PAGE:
“I can’t work with her! She’s just not teachable!”
These have been my thoughts recently about a coworker, someone even newer than I am. I try to give her little pointers–the ways everyone else does with me–but she won’t listen. “It’s fine! I’ve got it!” and “I can do it myself!” are her constant responses. She messes up quite often, but then I don’t feel able to help correct her so it won’t happen again.
In one sense, I understand where she’s coming from: I myself was just training a month ago, and it’s a lot to take in! And it’s difficult feeling like the only things people say are corrections and criticisms. No one wants to feel humiliated like that. After all, who likes being wrong?
But on the other hand, being teachable is vital, and to so many areas of life. Throughout our lives people may point out something here or there we could do better–a way we’re not listening, something we did to hurt their feelings–and we must be able to listen and learn.
My first inclination is never to listen. In fact, it’s usually the opposite: I want to speak–and LOUDLY at that–as I defend myself against whatever correction was made. “You only looked the one time I messed up; I usually do it right!” “I can handle it! I don’t need your help!” But usually reacting this way only compounds the problem. I don’t feel any better for sharing my side, and now the other person is frustrated too.
With the way some people “teach,” the last thing I want to do is learn! But humility has to be a part of the learning process, and humility involves knowing what I don’t know. I know I don’t know how to do everything at my job, and no one expects me to a little over a month in. But I also know that I don’t always know how to be the friend people need, so I’m willing to be taught. There are lots of things I know I don’t know, but when someone calls me out, “Hey, you’re not doing this right!” my response can be, “I know I’m not cause I don’t know how to do it. Can you teach me?” Then, no one is hurt, and I get the opportunity to learn something new!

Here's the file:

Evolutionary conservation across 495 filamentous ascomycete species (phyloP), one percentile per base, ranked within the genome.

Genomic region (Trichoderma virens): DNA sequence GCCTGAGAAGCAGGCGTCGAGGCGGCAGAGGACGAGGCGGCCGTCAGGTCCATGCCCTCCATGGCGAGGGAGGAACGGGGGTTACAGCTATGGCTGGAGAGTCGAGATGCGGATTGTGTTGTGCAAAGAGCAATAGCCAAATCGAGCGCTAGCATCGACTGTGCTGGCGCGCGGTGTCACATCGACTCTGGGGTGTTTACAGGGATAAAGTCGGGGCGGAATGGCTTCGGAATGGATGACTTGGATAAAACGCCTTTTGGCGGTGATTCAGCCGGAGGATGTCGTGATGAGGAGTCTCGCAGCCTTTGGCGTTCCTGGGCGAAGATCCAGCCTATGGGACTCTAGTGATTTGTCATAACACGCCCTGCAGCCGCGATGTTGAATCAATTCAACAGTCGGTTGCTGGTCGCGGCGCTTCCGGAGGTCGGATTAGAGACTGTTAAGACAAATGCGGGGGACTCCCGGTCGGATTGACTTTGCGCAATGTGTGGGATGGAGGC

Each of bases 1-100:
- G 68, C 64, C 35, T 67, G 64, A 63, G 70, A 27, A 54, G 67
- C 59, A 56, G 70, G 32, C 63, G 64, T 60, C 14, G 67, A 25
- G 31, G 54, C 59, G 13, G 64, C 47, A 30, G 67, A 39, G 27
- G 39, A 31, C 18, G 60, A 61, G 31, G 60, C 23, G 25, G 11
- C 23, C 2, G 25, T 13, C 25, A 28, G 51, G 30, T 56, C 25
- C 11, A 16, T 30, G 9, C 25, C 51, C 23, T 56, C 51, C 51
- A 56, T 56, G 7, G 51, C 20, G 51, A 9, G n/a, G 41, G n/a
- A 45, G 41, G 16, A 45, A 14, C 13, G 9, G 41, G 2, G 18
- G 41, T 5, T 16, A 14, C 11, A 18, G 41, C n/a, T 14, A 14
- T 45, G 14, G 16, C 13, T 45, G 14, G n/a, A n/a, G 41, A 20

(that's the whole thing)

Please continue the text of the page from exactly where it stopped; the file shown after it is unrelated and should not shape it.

It’s Not Always That Simple…
Unfortunately, sometimes life is more complicated than this. We make intricate plans, thinking we know what we’re doing, and it just doesn’t work out as such. Maybe God has a different plan for us; maybe we just made a mistake. Either way the question lingers: How can I be teachable in this moment? What can I learn and how can I grow through this circumstance?
The answer will rarely be obvious. In fact, it will often be painful even to ask the question. “Why?” and “How can you do this to me?” are much easier questions to ask. We get frustrated by the ways God works, or wonder if he is working at all.
And yet I must cling to being the Beloved in this time. I must cling to hope even when I can’t find hope to cling to. And through every step of the journey I must be willing to be teachable: to ask the hard questions of if I messed up and how I could do things differently next time. Because no experience is truly a waste if we grow from it, taking some new lesson or insight with us.
Let’s Like Being Wrong!
Let’s work together to be teachable. Let’s strive for it! And when we’re wrong (because it’s inevitably going to happen), let’s celebrate together because God is setting before us the opportunity to be teachable. St. Francis made a point to boast about every weakness he discovered, taking literally Paul’s plan to “boast all the more gladly about my weaknesses, so that Christ’s power may rest on me” (2 Corinthians 12:9). May we too boast loudly when we uncover our weakness, and then discover that these are places where God’s strength can shine through all the more brightly.
What are your weaknesses today? Identify just one or two (too many might be overwhelming!), and then see how they could potentially be places for God’s strength to shine through. For example, “I can get easily disappointed, but that teaches me to rely on God and not on other people.” There are so many possibilities for how this can look; the most important thing is that we’re bringing our weaknesses to God, and allowing him to meet us in these broken places and then transform them for us.
Until Next Time, Let’s Keep on Hoping…